ReplyDelete
    Replies
    1. I had this discussion with a publisher last night. If it fits, keep it.

      Delete
  4. Oh well said, well bloody said!

    I agree totally - at no point when I'm writing a book do I think to myself, "What'll piss my loyal readers off the most?" Wave pointed out that m/m has been out for a decade. So what were women reading before then? Even Jackie Collins has, God forbid, vaj-j-jays in it.

    Surely the reader who has the most right to complain about a vaj-j-jay being mentioned be the reader who doesn't have one? If it doesn't seem to bother the gay male readers, why are those vaj-j-jay laden of us complaining? Maybe it does annoy the male reader, maybe he uses the same discretion he does as when he's watching TV, or employs that little part of his brain called "common sense" and turns the bloody page over!

    In Thirst I wrote a three paragraph het sex scene where the vampire then proceeded to kill the girl and dispose of her. There was an uproar and I'm sorry, but the answer remains the same. It was my story and it was pivotal to the plot - it was not a slight upon anyone's tender feelings.

    I may be being sycophantic, but isn't that the whole point of being a writer? To put down YOUR stories on the page and give life to the voices in YOUR head, not someone else's?

    ReplyDelete
    Replies
    1. I get the feeling that people are trying to make the genre very formulaic.

      Delete
  5. I'm a very gay man and I'd like to say having a heterosexual encounter in a story doesn't freak me out, assuming it is well written and integral to the plot, but then I have the same standard for gay sex too. Actually I'd rather not read about anyone bumping uglies, romances is cool, a bit of foreplay, then fade to black and get on with the damn story. I stumbled into the m/m genera because I like reading stories about gay men, but I gotta say, there is just weirdness about this genera sometimes. Not sure where it comes from. Might be because it is new or maybe its roots in fanfic. I don't know. But I read her post about writers offending readers and that was WTF. What is up with our culture where we are so easily offended and think we should be protected from even the slightest offense? Sometimes we need to be offended. That's how we have our preconceived notions challenged. And what is up with all the labels and warnings in the genera? I have never seen that anywhere else.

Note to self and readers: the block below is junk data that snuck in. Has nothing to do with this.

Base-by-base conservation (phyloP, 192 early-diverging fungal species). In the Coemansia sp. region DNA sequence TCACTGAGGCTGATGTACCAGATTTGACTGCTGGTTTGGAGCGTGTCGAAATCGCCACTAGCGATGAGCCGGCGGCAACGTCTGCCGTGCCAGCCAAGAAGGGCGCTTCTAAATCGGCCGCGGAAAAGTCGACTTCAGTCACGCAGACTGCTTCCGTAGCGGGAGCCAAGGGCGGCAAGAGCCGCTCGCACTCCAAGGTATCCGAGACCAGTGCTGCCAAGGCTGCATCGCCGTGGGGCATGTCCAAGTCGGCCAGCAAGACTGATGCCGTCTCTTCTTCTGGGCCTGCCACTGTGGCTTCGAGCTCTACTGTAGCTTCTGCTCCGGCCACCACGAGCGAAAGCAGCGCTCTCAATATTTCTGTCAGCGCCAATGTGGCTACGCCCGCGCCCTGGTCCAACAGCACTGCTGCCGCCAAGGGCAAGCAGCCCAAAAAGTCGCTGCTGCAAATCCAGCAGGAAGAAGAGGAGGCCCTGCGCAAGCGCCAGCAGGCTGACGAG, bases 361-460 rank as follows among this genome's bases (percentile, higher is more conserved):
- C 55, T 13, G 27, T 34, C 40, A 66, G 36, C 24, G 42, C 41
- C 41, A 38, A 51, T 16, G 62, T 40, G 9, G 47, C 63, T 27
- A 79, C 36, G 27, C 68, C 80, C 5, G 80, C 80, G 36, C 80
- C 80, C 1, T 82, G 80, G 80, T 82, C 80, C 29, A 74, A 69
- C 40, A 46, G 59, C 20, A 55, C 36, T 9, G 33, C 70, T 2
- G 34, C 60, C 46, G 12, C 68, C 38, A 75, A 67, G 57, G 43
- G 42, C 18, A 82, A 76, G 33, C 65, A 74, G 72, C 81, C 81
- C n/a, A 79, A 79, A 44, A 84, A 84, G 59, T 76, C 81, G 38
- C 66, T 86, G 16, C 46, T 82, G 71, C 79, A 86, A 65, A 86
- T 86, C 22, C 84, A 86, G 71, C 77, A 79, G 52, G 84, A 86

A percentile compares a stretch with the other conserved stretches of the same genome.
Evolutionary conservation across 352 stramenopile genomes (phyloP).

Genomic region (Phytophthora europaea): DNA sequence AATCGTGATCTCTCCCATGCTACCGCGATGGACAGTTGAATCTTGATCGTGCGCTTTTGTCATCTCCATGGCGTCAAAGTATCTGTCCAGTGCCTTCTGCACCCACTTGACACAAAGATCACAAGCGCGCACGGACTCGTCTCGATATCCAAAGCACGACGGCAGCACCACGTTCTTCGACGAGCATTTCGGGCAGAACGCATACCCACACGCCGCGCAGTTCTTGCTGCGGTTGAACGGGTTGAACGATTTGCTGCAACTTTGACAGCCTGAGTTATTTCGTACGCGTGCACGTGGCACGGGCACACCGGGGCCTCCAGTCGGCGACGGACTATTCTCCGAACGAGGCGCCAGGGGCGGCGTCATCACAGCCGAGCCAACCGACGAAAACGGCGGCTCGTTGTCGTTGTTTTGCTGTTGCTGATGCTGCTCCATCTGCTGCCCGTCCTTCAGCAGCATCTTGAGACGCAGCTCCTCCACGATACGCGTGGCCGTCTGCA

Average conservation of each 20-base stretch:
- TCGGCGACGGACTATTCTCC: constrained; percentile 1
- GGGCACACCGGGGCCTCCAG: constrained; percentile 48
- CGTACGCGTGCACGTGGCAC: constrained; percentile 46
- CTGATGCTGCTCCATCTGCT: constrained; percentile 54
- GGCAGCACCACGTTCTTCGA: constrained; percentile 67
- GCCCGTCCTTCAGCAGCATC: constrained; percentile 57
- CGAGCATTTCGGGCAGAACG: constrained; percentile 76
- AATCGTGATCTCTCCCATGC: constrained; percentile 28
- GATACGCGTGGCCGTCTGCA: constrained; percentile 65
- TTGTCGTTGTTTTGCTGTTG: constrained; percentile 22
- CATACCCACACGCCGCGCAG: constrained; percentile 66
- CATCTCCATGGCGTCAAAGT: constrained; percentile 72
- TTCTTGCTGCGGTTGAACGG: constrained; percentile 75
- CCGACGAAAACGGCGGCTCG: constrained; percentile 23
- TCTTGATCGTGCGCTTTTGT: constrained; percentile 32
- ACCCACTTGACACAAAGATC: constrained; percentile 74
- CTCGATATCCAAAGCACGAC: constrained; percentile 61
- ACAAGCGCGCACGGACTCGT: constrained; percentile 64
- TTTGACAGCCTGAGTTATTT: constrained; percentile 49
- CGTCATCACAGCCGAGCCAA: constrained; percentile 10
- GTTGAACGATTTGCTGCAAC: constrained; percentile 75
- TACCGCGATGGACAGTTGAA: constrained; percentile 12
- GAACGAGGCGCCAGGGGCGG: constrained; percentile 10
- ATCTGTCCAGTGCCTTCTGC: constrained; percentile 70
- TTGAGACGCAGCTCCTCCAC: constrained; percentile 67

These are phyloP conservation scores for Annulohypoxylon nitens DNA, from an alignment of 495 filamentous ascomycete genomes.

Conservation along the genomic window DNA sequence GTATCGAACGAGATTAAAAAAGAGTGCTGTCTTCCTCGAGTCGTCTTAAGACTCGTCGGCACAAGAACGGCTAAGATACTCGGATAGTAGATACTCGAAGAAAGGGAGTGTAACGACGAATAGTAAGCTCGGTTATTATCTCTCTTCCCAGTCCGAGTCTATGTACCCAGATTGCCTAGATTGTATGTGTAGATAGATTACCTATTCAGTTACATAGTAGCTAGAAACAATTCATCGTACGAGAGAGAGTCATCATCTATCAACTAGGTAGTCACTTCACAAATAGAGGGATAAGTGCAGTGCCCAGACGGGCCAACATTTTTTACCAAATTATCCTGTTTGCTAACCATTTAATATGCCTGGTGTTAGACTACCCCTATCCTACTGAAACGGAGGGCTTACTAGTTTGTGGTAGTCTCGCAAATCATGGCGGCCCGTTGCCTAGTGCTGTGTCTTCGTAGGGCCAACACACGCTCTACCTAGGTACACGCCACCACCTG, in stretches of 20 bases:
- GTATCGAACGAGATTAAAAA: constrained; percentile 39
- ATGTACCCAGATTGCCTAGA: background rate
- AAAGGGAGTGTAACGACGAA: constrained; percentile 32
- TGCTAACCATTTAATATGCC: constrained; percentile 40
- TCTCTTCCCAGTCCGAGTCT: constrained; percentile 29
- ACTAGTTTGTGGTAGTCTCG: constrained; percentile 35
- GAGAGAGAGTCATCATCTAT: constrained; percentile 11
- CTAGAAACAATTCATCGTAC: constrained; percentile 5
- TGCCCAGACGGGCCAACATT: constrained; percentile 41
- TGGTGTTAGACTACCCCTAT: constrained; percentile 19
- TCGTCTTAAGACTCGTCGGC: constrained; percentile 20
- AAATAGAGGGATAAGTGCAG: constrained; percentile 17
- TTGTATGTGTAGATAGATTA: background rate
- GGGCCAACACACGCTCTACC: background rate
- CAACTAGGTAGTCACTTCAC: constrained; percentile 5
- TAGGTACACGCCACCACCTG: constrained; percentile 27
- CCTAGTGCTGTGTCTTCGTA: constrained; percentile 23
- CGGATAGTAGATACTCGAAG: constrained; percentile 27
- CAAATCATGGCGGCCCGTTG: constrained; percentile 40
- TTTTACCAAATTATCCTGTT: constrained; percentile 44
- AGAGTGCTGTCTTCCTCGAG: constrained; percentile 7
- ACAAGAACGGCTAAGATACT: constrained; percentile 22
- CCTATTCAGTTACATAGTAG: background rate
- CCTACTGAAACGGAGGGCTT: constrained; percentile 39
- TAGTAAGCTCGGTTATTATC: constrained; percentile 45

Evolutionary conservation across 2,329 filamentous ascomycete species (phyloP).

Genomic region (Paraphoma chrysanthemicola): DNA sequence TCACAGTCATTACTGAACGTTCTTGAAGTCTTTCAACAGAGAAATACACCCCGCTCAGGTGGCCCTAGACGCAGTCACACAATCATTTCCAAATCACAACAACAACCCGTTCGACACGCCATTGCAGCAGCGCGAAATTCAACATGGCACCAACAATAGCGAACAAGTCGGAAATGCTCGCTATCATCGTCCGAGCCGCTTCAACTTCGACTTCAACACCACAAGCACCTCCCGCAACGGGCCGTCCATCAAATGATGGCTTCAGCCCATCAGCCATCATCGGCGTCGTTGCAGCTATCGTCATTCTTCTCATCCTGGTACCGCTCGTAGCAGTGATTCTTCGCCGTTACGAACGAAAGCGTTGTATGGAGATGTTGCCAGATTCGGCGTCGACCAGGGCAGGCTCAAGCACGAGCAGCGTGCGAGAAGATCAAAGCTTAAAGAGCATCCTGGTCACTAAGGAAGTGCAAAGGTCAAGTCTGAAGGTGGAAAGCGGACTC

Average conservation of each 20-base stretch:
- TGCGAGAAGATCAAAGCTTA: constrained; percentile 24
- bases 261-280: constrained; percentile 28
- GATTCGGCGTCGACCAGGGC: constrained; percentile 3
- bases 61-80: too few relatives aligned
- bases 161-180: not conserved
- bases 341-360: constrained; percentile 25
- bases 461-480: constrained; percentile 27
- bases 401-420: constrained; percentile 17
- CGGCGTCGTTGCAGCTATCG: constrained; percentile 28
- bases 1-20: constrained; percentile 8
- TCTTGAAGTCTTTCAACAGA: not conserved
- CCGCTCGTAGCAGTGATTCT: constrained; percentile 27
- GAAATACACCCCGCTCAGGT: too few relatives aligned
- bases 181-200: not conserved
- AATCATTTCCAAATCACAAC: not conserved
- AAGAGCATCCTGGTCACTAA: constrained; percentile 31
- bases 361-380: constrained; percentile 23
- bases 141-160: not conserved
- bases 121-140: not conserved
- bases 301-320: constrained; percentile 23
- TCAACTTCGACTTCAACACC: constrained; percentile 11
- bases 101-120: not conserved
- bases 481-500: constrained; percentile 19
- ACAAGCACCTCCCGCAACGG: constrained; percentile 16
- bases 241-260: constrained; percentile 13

ReplyDelete
    Replies
    1. As you said, Stephen, some of the weirdness is probably from its roots in fanfic. But it is now standard to label, and much as I hate it, we have to abide by the rules. That isn't going to stop me including what I want, in my stories.

      Delete
    2. Who makes up these rules? I'm a real newbie and only have a few short stories out so I'm honestly trying to figure this out. Is there a list somewhere of what to label for? Where do you put the label? If you are writing more gay fiction than m/m do you still need to worry about this?

      Delete
    3. Ok, take a deep breath. If you are published through a publisher, they do the labelling. If you are published yourself it might be prudent to add a warning in the blurb if you need to, such as rape or abuse. However, there is no set industry standard. I would look at where you are publishing your books and what they do. Don't panic, this is a learning curve for all of us. Also booksellers like ARe and Amazon have tags so you can put the information there.

      Delete
    4. Thanks. And sorry, no panic, just a bit of frustration coming to the surface. ;) Again, thanks for your time.

      Delete
    5. No worries. I'm as bemused as everyone else.

      Delete
  6. Well said, Sue.
    As one of the blacklisted authors (and have been for years) I refuse to grant her vitriol the extra publicity, but that doesn't mean I don't appreciate the support from posts like yours.

    ReplyDelete